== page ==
“Charleston is this little town that lives exuberantly large,” says Garden & Gun Art Director Marshall McKinney. “There’s a celebratory spirit here.”
While this is certainly true of Charleston, it also speaks to the personality of Marshall himself. After only an hour of talking shop, his energy and passion for all things print magazine and art direction are enough to make you want to go and buy every magazine you can get your hands on and spend an afternoon reading on a front porch with two fingers of bourbon. (Okay, Marshall may have actually suggested doing this.)
With its 10-year anniversary coming in 2017, a big move to the Cigar Factory, and a few New York Times Best Sellers under its belt, Garden & Gun has momentum, and one of the forces behind this is Marshall. So what makes his art direction so unique? He approaches his work with the eye of an editor—having an academic background in English, creative writing, and journalism is something Marshall says has helped him most.
“It’s allowed me to get close to the content and look at it through an editor’s eye. Good editors think of concepting the story—not just whether this writer or this editor is good—but how are we going to tell this story visually.”
And telling a visual story is one of those key components that give Garden & Gun staying power. Two more components, says Marshall, are authenticity and consistency. Garden & Gun’s authenticity is about staying true to Southern roots and creating content that is specific to a region while being applicable and enjoyable to anyone, anywhere.
“Southerners have these long-standing traditions and our roots run really, really deep. We all know a good biscuit when we taste it. We all have family with a strong sense of place. What’s soulful? What’s true?”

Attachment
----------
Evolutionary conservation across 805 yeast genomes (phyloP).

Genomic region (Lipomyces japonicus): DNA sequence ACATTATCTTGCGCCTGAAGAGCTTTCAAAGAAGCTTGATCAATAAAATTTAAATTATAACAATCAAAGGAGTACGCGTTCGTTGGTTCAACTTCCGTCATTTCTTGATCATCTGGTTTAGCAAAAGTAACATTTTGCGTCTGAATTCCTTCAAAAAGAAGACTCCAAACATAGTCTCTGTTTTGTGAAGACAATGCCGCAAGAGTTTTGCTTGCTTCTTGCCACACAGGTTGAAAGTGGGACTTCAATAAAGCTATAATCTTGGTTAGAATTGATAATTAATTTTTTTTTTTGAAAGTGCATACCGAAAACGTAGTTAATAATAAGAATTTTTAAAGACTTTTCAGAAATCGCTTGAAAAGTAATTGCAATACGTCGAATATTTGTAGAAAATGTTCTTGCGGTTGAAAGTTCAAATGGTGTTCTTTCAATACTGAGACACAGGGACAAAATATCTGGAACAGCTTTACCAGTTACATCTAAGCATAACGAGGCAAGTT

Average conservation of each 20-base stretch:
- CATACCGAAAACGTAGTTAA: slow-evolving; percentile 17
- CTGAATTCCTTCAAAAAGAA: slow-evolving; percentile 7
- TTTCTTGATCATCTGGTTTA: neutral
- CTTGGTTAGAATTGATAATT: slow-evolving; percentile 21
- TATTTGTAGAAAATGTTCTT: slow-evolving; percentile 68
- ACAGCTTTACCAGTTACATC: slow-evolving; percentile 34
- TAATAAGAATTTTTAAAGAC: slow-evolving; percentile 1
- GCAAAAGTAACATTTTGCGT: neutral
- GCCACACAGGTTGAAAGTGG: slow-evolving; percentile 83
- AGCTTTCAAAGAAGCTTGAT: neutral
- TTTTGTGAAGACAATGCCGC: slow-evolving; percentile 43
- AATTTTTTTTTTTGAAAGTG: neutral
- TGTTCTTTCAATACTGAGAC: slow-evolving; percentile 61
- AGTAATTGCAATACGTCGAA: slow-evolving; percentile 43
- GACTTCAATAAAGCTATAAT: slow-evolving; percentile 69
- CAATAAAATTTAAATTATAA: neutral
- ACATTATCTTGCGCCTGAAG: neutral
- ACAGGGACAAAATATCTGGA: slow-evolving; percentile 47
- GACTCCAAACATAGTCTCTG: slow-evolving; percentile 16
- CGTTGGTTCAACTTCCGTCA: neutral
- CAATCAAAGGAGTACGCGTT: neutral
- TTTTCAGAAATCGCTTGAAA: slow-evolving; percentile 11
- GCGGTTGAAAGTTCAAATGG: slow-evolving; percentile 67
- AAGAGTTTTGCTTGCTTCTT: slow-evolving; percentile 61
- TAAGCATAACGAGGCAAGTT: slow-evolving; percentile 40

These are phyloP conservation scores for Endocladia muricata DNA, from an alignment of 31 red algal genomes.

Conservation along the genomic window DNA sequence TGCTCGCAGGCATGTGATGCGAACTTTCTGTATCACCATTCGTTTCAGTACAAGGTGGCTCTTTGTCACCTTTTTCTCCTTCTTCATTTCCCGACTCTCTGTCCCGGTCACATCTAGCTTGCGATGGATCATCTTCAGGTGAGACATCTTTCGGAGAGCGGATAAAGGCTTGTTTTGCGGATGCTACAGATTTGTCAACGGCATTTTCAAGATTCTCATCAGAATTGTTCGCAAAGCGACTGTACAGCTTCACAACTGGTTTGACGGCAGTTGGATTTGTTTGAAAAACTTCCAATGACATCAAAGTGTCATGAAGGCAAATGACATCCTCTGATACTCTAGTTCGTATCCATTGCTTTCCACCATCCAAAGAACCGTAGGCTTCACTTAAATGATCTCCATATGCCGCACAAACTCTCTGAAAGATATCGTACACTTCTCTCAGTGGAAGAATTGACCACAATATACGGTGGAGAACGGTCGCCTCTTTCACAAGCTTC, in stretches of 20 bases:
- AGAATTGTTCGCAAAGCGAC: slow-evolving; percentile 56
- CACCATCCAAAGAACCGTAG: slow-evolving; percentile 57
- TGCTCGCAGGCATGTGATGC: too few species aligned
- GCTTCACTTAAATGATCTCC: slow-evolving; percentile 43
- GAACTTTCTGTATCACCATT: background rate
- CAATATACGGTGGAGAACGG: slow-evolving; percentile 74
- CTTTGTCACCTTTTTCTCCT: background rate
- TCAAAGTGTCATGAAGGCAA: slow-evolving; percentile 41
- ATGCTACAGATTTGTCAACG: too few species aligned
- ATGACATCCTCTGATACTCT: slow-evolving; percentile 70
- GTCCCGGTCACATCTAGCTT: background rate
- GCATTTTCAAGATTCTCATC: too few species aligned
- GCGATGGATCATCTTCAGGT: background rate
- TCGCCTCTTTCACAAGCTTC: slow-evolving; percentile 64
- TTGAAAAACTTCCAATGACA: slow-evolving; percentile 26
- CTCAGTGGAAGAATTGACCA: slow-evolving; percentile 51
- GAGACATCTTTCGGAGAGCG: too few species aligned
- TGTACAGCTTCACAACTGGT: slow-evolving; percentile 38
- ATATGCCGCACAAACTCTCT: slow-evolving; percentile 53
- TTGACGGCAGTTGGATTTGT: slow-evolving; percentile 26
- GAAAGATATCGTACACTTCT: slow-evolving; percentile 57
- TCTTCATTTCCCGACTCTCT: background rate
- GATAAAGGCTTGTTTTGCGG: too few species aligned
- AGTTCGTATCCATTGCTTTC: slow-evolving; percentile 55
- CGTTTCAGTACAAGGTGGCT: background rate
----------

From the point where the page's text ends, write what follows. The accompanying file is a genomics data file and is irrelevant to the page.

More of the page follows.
What’s true for Marshall and Garden & Gun both is that what they’re doing is working. It’s the work part that’s most fascinating. Marshall has been with the magazine for eight years and in that time has learned about his own process and what works best.
“I think when I first arrived, I had a lot of grand notions of things I wanted to try. I’ve learned not to try things willy-nilly. This isn’t a project, it’s a brand. Now, I bring rules, but the fun begins when you start to break the rules. You slowly, slowly break the rules so when you do, you understand why and how it makes an impact.”
It’s a refreshing way to look at the creative process, which speaks to how Garden & Gun has continued to thrive. Marshall reflects that it’s an approach that is utilized in other art forms.
“It’s the same as writing. You look at Hemingway and he was this structured writer. He had this defined style. You can define your style by giving yourself a lot of rules, then not looking at them as a hindrance, but as a great help that informs your work and keeps you inspired.”
Because when living and working and creating in a town like Charleston that does, in fact, live exuberantly large, we have to stay inspired. Like Marshall’s work, we have to stay true to our roots but keep on breaking our own damn rules.
Words by Virginia Kerr Beard
Photo by Gately Williams